Mixed emotions - on the one hand, surprise that Rosemary Clooney has reached the age of 70; on the other, gratitude that she remains at 70 one of our finest interpreters of American popular song. There aren't many who are in Rosie's league (and one less since Sinatra's passing). Mel Tormé is still on the scene, as are Tony Bennett, Vic Damone and Bobby Short, and there are some younger lions and lionesses prowling the forest - Karrin Allyson, Susannah McCorkle, Kurt Elling, Kevin Mahogany and so on - but so far at least, no one sings a song quite like Rosie. Long may she prosper. For her 70th birthday celebration, Concord Records has chosen tracks from 17 of Clooney's 22 previous releases for the label, sandwiched between two new selections, James Taylor's "The Secret of Life" and the Gershwins' "Our Love Is Here to Stay" (on which she is joined by vocalists/Clooney fans K.D. Lang and Linda Ronstadt). The result is more than 70 minutes of music that can best be described as sublime. While most of the numbers on the birthday celebration album were previously issued, chances are good that almost no one aside from the most zealous Clooney champion has heard them all. And all of them are worth hearing. At the risk of sounding like a shameless name-dropper, here's an incomplete list of those responsible for the music and lyrics: Berlin, Porter, Rodgers and Hammerstein, Arlen/Mercer, Burke/Van Heusen, Duke Ellington, Robin/Rainger, Adler/Ross, Jerome Kern. That's an Olympian hurdle for any song writer, but James Taylor raises the bar with "Secret of Life," an absolutely marvelous opening number (arranged by Johnny Mandel) that deftly places everything else in perspective. Rosie takes it from there, interpreting each of these enduring songs as only she can. The back-up groups include the Woody Herman band ("I'm Beginning to See the Light"), the Los Angeles Jazz Choir ("Oh, What a Beautiful Morning") and such individual standouts as saxophonists Scott Hamilton and Kim Richmond, cornetist Warren Vaché, guitarist Ed Bickert and pianist/arranger John Oddo who has been at Rosie's side for years (and is featured on "Too Long at the Fair"). Guitarist/vocalist John Pizzarelli sings a duet with Rosie on "Paper Moon," Keith Carradine is heard with her on "Turn Around," and there's that surprisingly seamless trio (Cloonely, Lang, Ronstadt) on "Love Is Here to Stay." Highlights? Start anywhere and go forward, backward or sideways. No matter; it's all superb. What a celebration! Let's hope there will be many more. Thanks, Rosie, for the first 70; they've been 24-karat gold - and don't worry; you haven't stayed too long at the fair.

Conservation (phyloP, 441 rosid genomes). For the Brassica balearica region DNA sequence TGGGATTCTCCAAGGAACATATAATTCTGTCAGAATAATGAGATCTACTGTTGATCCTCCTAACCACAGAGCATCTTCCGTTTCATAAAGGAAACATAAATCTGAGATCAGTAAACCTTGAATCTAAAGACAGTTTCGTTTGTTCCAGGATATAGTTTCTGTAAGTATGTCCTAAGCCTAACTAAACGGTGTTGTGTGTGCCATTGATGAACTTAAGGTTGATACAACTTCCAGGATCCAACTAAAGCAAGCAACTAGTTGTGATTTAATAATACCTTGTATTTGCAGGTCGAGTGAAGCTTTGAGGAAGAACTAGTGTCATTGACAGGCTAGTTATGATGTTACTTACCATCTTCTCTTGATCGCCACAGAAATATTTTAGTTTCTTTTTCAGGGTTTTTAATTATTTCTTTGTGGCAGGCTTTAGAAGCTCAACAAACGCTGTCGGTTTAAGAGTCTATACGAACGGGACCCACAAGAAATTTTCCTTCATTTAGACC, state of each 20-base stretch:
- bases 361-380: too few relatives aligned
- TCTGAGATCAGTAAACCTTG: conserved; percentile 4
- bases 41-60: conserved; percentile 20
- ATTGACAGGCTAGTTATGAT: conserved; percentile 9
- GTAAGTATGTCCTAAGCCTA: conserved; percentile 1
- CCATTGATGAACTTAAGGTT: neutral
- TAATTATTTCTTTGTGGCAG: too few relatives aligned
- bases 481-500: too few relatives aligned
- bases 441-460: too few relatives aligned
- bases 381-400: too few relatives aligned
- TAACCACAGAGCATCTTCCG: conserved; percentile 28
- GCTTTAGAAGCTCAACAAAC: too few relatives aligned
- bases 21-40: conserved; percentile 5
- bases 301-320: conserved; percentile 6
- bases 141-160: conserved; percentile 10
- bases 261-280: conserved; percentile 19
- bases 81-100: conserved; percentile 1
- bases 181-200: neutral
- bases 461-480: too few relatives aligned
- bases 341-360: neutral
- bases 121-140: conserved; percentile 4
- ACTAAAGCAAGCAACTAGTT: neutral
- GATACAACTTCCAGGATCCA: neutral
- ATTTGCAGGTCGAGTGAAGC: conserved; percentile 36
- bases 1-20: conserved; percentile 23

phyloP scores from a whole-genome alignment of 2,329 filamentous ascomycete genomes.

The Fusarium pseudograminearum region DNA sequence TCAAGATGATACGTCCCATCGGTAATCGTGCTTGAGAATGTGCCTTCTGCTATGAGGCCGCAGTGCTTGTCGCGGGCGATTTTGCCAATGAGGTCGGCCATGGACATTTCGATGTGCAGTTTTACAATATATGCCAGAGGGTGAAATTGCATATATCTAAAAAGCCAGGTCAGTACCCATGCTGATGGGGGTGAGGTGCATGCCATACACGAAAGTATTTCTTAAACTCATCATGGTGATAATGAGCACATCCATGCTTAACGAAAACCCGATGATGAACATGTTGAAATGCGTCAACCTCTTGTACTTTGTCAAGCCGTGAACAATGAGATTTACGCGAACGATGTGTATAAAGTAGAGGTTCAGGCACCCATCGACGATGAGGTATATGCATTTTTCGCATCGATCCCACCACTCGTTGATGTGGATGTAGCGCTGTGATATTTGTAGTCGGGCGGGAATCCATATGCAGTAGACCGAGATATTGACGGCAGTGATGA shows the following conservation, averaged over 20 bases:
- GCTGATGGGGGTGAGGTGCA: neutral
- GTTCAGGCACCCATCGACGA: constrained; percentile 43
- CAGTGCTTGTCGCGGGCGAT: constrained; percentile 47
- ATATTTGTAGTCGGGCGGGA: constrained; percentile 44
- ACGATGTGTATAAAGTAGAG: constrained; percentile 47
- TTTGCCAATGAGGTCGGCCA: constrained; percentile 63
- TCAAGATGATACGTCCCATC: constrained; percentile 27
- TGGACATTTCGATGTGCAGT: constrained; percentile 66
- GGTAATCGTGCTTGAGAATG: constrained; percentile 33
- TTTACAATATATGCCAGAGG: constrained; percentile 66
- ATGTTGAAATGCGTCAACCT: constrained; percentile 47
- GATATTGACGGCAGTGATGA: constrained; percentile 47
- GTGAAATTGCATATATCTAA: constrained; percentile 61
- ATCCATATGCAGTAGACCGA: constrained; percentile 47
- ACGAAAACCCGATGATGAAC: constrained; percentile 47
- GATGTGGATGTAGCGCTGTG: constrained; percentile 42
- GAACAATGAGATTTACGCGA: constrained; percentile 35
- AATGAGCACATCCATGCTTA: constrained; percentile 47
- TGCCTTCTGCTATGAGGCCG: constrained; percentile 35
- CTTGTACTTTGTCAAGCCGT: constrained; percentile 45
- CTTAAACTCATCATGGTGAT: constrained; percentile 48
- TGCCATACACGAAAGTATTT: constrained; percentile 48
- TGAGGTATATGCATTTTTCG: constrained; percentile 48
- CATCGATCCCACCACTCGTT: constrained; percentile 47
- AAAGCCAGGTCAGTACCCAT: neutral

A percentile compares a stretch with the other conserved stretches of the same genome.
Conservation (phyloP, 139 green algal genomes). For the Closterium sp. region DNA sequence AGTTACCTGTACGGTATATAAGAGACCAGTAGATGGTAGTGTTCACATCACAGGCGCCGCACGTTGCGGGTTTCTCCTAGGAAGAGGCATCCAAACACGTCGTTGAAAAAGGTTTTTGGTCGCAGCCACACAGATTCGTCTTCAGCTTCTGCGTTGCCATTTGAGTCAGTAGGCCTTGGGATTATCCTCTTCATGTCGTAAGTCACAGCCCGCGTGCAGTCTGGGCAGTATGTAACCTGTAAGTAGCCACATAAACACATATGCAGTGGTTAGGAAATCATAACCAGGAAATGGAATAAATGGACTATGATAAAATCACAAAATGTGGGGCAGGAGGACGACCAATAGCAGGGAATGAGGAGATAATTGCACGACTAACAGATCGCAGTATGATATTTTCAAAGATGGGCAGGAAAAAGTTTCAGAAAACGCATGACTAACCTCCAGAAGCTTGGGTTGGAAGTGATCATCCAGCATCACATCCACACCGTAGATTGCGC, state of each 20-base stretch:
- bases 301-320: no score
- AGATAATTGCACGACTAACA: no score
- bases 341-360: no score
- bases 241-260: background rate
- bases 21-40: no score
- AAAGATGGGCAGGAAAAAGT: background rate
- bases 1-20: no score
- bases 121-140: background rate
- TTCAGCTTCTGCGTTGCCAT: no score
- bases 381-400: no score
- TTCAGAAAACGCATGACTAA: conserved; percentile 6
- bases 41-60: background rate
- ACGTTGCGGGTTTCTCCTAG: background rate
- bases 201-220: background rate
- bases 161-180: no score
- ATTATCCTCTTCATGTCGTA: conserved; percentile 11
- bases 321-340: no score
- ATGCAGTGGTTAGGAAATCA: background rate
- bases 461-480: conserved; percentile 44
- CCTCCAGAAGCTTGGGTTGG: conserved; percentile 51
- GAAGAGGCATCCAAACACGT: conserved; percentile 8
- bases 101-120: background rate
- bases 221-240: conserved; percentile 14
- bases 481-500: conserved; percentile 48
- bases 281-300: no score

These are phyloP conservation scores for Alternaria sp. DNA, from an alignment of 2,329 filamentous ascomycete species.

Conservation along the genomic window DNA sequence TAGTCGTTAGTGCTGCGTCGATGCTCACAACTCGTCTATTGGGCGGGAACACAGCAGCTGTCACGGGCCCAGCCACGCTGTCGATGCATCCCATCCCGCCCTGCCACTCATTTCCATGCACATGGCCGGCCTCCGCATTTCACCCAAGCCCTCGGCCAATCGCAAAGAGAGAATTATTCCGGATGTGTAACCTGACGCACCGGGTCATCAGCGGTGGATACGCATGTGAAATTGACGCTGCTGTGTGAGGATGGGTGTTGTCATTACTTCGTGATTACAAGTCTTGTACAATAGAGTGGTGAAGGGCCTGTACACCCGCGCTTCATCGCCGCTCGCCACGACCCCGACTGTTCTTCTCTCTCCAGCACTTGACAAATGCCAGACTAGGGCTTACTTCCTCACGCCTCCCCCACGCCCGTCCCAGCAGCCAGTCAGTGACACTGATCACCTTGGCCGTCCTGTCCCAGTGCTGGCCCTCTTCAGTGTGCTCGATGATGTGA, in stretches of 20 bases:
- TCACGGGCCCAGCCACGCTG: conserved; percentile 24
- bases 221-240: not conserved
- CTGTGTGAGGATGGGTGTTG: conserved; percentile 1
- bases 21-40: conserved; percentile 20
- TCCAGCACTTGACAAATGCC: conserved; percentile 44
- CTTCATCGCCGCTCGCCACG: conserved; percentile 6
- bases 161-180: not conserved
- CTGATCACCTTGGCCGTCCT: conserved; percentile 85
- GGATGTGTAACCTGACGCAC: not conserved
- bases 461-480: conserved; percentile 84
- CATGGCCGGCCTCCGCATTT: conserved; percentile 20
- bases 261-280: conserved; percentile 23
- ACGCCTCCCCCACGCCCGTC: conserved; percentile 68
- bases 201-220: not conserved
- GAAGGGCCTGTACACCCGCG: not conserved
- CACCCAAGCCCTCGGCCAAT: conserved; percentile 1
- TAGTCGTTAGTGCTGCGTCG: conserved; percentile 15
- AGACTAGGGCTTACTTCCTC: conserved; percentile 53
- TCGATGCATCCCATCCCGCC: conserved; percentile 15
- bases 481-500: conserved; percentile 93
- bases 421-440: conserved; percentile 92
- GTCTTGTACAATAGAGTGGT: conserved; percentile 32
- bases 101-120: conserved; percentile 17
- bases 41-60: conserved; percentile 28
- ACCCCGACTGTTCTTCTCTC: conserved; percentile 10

Secret of Life; Oh, What a Beautiful Morning; I Got Lost in His Arms; Come Rain or Come Shine; One for My Baby; I'm Beginning to See the Light; But Beautiful; Just One of Those Things; Thanks for the Memory; It's Only a Paper Moon; (Have) I Stayed Too Long at the Fair; Hey There; Long Ago and Far Away; Turn Around; Falling in Love Again; From This Moment On; For All We Know; Ol' Man River; (Our) Love Is Here to Stay (70:22).
Various personnel including the Woody Herman Band, the L.A. Jazz Choir, Kim Richmond, Scott Hamilton, Warren Vach
The first jazz record I received
as a visiting gift from my
Japanese uncle at his
international division of
Toshiba EMI Tokyo was a
sample copy of Miles Davis'
Bitches Brew. A game
changer redirecting my
browsing habits and collection.